On July 2nd, Bagram Airfield was closed permanently, marking the end of America’s longest war. My inbox has been full of troops who passed through the gates of the base over its 20 year life. Many believe that, as our forces withdrew, so too did all the goodwill we built up in the region over two decades. Others who believe there will be an uptick in PTSD-related suicides.
I would like to personally thank every man and woman who served in the war in Afghanistan. Your service helped keep us all safe on the home front, please know it. At Chive Charities and theCHIVE, we focus on helping the individual. And in helping the individual, you raise awareness for the cause. The following is the story of Combat Translator/ Interpreter Haleem Wafa.
When you’re out on your first patrol in Taliban country, the fear of roadside bombs is as ever-present as the enemy combatants. Haleem Wafa sat next to a new soldier on patrol. Many newbies had a habit of hugging their legs in a sort of the-floor-is-lava kind of way. You can hardly blame them. The damage done to extremities, particularly ones legs, are well documented. And the threat of being blown up is very real.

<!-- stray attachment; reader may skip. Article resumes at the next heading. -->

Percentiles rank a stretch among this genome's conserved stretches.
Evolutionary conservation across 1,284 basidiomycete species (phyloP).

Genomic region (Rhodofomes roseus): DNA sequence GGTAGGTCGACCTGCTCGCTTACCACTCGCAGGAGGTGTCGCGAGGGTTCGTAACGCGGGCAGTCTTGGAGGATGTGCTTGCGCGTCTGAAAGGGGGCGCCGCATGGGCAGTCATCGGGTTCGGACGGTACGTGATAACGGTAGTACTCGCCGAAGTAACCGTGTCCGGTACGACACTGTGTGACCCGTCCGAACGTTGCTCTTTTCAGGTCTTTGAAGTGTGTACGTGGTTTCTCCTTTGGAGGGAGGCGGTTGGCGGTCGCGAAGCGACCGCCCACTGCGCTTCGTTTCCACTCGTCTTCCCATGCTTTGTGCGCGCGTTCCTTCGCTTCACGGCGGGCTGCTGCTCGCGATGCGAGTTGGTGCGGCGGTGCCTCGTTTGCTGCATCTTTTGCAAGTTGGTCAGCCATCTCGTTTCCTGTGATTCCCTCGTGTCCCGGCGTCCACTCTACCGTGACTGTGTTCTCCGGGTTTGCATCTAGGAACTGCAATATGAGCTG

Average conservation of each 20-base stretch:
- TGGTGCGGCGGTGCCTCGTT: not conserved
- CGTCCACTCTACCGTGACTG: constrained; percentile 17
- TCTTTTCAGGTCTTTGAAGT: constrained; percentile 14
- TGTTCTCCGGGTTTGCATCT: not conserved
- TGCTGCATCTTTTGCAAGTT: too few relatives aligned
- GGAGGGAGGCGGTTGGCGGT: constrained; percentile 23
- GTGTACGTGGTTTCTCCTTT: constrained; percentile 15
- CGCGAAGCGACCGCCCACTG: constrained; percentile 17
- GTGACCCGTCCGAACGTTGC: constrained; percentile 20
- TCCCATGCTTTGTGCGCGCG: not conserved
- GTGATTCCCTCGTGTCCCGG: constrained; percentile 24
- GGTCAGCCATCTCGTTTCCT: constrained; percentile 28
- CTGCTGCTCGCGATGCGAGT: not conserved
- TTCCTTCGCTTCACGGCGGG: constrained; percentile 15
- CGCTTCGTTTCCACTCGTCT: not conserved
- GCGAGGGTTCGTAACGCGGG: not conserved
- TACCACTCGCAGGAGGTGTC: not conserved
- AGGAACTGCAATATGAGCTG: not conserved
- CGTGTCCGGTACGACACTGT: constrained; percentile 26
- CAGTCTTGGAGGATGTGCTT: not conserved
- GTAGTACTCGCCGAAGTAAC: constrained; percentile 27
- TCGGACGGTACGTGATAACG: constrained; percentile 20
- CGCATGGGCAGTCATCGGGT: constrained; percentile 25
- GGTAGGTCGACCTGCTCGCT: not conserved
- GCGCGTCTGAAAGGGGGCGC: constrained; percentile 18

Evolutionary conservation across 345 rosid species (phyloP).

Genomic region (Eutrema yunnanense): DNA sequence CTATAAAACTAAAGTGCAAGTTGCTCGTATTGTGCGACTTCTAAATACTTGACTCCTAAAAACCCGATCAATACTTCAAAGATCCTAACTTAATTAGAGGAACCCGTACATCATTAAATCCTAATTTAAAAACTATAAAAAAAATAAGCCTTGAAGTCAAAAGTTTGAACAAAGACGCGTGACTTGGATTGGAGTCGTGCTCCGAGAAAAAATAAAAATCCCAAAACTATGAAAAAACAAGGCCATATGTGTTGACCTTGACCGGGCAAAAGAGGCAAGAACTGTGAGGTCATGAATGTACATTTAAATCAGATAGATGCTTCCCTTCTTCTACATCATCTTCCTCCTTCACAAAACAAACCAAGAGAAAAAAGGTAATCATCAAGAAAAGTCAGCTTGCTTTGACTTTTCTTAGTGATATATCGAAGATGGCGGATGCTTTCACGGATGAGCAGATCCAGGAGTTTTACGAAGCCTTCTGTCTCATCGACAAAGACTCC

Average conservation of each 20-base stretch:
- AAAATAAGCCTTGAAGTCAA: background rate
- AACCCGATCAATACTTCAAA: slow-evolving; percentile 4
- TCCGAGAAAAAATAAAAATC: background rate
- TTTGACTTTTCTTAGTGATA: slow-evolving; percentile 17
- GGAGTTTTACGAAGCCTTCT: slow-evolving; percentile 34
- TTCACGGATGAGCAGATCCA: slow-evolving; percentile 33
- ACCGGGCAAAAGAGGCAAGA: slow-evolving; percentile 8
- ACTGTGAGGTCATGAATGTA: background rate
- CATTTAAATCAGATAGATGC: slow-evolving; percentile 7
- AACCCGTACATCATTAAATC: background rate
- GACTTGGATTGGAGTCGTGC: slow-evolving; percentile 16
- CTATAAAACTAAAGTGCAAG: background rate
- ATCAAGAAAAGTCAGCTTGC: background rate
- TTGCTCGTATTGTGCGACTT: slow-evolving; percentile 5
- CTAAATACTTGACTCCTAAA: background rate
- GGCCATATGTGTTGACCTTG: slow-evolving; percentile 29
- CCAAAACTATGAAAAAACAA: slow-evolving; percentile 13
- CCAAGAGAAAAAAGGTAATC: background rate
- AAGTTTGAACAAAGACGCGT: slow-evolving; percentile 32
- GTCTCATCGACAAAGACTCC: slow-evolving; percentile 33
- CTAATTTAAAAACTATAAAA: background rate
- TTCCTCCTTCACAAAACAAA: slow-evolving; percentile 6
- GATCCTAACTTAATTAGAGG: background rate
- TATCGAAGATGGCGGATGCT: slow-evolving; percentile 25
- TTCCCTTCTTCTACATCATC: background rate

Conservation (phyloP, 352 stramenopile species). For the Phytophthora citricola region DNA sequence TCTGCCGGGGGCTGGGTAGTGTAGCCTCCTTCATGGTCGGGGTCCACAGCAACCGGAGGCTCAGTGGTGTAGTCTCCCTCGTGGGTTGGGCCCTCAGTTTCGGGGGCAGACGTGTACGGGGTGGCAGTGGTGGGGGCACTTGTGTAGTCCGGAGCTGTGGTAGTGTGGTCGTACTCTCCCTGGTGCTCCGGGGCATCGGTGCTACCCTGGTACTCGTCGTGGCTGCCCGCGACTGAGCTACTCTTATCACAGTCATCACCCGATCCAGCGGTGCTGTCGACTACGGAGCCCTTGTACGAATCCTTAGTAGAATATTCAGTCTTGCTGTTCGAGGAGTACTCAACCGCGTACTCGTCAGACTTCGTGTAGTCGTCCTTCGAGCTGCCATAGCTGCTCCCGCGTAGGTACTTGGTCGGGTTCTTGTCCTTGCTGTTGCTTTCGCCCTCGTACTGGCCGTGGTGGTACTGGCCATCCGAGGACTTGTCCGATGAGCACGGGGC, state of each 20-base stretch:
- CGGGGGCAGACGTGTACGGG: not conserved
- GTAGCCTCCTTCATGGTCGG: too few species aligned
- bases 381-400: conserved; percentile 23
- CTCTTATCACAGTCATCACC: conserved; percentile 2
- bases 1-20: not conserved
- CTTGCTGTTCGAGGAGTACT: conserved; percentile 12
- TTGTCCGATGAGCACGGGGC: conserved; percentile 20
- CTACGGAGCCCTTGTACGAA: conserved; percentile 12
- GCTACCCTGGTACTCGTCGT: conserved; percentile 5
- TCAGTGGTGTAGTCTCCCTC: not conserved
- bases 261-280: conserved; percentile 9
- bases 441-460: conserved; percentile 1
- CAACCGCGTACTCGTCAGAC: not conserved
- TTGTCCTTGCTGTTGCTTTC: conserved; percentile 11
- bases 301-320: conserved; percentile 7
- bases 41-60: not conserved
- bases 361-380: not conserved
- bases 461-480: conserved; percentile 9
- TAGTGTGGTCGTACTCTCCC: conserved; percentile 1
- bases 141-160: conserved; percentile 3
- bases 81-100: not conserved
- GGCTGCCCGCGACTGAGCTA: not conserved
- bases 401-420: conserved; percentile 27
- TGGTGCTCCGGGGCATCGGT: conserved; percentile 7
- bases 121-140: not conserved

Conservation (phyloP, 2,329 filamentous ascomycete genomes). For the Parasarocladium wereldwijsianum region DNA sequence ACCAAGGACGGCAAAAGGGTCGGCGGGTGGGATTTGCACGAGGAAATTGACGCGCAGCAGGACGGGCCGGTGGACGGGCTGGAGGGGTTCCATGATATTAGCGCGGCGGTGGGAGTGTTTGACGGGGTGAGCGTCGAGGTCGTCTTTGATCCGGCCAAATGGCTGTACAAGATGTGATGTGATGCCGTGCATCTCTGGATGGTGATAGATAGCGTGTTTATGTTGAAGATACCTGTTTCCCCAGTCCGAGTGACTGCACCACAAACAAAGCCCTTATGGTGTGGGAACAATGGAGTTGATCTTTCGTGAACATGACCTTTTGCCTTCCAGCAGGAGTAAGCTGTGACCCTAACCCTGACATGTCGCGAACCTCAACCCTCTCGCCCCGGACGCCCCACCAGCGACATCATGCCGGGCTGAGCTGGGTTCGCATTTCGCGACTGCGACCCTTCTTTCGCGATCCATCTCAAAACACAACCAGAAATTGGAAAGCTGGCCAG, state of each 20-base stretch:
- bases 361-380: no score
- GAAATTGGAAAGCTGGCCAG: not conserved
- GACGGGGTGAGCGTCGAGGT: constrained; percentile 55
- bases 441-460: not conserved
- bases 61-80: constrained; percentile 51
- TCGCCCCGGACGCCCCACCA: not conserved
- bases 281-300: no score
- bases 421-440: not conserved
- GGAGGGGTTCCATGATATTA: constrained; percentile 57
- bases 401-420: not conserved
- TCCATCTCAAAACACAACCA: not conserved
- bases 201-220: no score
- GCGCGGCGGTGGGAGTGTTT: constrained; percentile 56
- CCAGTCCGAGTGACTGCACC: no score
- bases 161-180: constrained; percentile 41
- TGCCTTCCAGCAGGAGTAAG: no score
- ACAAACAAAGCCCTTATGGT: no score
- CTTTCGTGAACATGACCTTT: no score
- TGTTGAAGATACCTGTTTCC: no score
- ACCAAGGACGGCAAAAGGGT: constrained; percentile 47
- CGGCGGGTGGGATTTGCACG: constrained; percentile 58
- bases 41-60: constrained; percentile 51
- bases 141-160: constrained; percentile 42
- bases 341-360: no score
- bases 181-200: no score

Haleem was monitoring the chatter on his radio. He was picking up an odd conversation about watermelons. It seemed fairly innocuous at first until he heard a man say, “The red mist won’t be from the watermelons.”